If you have ever had the pleasure of attending a speed awareness course (obviously not speaking from personal experience), you may have been asked this question: How would you rate your driving skills on a scale of one to 10?
In my cohort of offenders (okay…so I did get caught speeding once), we gave ourselves above-average ratings, apart from one very nervous woman who confessed to being a terrible driver. This was exactly what the ex-police officer leading the course expected to hear. When it comes to driving, everyone thinks their skills are above average. What this translates to in reality is that everyone on the roads thinks they are a better driver than they really are.
This blog isn’t about driving. It’s about health & safety in the workplace. The reason for relaying this experience is that just as nobody believes they are a bad driver, no business believes they are doing badly at health & safety. As with driving (borne out by the number of fines dished out every year) in health & safety the opposite is true. Most organisations have a complacency problem. And most directors think they are doing far better than they actually are in terms of health & safety.
Having a false sense of security is more dangerous than having no sense at all. It creates all the right conditions for an accident to happen.
So, what does a company with a complacency culture look like?
“We have never had a problem before, so there is no problem” tends to be the prevailing attitude of senior management. Complacent companies are usually arrogant. They probably haven’t had an accident. However, there will be some tell-tale signs that this is more by luck than design; these organisations tend to have a record of near-misses and a lack of KPIs (Key Performance Indicators) and mechanisms for reporting issues and inciting improvement.
How can a complacency culture be cured?
Transforming a complacency culture into a pragmatic, progressive, proactive one is no quick fix. On average, it takes 12 to 18 months to achieve a cultural shift, and that is assuming full support from top-level executives.
Cultural change and leadership are the two essential ingredients in a cure for complacency. One without the other won’t work. The cultural shift needs to be led from the top down. If senior management doesn’t engage with it, this attitude will rub off on everyone else and dilute the effort. Many high-profile safety cases over the years have been rooted in failures of leadership.
How do you achieve top-level buy-in?
Shock tactics are often needed. A sobering reminder that failure to consider health & safety as a key business risk in board decisions can have catastrophic results and that directors are personally liable if there is a fatality in the workplace resulting from a health & safety breach.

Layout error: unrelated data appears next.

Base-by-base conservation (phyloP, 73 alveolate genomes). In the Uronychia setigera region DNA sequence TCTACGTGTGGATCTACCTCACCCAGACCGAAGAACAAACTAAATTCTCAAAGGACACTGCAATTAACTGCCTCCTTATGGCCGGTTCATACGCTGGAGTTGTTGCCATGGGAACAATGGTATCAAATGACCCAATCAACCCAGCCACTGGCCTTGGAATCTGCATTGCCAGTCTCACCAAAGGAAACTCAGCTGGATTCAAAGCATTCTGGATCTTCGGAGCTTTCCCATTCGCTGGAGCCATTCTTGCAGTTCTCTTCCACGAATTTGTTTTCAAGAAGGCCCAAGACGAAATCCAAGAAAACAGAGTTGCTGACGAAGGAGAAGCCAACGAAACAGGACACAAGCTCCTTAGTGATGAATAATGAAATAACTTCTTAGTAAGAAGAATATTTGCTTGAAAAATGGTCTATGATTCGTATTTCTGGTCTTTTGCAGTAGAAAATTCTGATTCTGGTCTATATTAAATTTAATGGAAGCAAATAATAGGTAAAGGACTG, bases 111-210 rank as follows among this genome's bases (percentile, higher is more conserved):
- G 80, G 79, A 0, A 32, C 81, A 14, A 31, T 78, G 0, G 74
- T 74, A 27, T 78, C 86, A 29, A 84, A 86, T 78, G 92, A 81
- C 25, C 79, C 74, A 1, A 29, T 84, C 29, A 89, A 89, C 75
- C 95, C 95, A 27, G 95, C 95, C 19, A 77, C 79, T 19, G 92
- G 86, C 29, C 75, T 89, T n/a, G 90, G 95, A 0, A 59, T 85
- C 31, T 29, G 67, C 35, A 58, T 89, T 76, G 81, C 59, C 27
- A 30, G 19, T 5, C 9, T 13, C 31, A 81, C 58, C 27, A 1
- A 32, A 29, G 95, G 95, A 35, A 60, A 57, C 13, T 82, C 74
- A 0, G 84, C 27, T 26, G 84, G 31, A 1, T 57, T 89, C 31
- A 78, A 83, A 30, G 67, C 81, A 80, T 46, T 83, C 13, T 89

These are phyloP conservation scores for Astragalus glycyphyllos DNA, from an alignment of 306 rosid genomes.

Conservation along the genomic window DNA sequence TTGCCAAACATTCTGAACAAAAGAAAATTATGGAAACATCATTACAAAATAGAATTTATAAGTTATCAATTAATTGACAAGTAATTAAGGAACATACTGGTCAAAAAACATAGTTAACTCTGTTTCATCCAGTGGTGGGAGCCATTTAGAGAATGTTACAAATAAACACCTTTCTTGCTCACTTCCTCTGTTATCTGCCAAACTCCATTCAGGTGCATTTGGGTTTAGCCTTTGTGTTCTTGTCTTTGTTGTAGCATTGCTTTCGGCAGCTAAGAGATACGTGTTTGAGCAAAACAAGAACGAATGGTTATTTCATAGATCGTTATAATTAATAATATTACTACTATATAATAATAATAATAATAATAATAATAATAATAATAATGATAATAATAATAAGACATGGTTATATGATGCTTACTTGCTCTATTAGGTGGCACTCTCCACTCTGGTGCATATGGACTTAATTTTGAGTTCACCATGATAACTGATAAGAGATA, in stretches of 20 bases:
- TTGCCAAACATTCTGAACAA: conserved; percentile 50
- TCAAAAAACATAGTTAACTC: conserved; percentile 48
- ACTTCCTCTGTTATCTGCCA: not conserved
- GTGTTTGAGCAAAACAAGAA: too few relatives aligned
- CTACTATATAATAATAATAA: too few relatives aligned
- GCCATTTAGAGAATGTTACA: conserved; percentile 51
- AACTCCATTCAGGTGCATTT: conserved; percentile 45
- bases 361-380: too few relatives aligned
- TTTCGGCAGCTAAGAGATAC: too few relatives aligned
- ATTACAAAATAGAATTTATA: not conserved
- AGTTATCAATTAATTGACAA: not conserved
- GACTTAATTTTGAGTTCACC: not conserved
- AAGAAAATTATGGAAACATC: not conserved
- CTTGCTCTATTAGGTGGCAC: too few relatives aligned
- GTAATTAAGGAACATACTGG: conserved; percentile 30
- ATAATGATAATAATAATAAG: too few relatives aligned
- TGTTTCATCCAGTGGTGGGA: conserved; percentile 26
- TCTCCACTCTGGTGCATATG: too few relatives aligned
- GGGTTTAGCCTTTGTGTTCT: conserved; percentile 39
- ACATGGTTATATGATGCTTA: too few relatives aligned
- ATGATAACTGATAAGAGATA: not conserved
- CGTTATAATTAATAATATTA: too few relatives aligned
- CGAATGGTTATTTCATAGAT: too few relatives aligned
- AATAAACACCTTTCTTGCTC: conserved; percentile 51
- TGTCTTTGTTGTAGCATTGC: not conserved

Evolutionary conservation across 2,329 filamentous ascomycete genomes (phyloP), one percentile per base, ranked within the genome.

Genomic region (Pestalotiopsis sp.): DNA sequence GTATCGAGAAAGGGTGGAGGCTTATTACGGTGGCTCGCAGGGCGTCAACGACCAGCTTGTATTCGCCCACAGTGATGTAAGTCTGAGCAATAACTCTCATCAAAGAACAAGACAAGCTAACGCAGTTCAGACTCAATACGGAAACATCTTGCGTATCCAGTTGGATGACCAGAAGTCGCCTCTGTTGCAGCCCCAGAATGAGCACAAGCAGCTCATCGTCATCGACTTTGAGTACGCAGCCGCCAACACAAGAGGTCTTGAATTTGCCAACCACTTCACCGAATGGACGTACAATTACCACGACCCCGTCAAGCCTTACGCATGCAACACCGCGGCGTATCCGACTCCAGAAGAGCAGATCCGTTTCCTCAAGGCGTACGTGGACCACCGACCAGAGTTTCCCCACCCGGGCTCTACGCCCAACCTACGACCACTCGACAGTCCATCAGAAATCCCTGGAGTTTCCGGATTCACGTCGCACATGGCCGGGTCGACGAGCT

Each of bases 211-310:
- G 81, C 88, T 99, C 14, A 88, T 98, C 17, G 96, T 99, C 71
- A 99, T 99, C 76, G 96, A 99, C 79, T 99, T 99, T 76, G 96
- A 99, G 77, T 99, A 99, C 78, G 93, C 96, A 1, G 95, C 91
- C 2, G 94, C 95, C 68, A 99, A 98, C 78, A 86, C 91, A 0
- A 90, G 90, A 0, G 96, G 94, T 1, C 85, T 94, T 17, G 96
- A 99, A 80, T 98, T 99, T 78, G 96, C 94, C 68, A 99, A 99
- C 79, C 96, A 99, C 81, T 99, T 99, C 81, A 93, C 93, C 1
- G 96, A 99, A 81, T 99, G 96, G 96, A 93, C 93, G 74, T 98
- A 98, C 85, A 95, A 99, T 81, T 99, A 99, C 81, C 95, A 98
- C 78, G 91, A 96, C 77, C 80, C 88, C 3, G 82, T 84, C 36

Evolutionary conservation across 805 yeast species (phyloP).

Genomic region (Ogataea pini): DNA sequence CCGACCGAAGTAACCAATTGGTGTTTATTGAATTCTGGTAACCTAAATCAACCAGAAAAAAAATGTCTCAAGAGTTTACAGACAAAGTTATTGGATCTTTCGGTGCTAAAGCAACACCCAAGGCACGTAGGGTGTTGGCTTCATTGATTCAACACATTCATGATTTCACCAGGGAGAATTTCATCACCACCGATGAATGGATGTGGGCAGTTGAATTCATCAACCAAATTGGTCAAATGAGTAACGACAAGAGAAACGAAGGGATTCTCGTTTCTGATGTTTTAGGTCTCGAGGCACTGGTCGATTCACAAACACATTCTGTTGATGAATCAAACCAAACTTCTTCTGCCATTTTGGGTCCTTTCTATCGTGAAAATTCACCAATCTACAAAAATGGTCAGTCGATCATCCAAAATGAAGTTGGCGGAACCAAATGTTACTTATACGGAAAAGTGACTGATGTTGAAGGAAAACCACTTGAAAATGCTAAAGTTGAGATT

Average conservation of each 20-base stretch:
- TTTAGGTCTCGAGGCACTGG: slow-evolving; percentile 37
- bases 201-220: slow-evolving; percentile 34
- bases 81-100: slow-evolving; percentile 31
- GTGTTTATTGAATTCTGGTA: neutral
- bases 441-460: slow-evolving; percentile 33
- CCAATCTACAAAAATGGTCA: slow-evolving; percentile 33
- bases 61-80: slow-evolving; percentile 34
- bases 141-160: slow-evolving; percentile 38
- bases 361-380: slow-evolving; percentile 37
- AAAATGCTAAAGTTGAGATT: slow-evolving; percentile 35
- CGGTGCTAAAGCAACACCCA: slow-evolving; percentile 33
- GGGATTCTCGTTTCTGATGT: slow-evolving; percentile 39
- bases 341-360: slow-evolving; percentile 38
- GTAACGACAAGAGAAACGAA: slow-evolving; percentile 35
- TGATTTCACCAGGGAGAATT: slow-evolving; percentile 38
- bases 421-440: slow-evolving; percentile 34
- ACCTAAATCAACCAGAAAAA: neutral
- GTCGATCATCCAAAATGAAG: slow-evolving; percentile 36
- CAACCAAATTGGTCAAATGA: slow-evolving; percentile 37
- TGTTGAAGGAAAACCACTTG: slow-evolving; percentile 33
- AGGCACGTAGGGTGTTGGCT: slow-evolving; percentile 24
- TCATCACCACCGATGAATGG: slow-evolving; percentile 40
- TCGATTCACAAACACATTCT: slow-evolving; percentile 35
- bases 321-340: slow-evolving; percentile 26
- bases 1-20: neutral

The next step is to devise a strategy for improving health & safety awareness. This should set out the company’s current position and how it can be more effective and must be signed off by the board of directors.
How do you implement the strategy?
Strategy is the ‘what’ part of the change (“what do we want to accomplish?”) whereas tactics are the ‘how’ (“how will we bring about that change?”). The key is to combine training with practical application. No-one changes their behaviour as a result of watching a PowerPoint presentation.
One of the most effective tactics is dividing the workplace into zones and auditing them on a regular basis by conducting safety walks. Executed well, safety walks are a great way of engaging staff at all levels and across all disciplines (office staff, cleaners, factory floor workers, management etc) as anyone can be assigned to carry them out. Awareness training is another major part of any successful culture shift. Then, when employees know how to look out for unsafe practices, implementing a reporting system is the next step.
Once an organisation has broken out of the complacency trap and is promoting a living, breathing, working health & safety programme, the benefits will reach far beyond the original goal of minimising the risk of accidents. From little changes, like a neat and tidy factory, through to more profound ones, such as higher employee morale and retention, the very fabric of the organisation will be transformed for the better.
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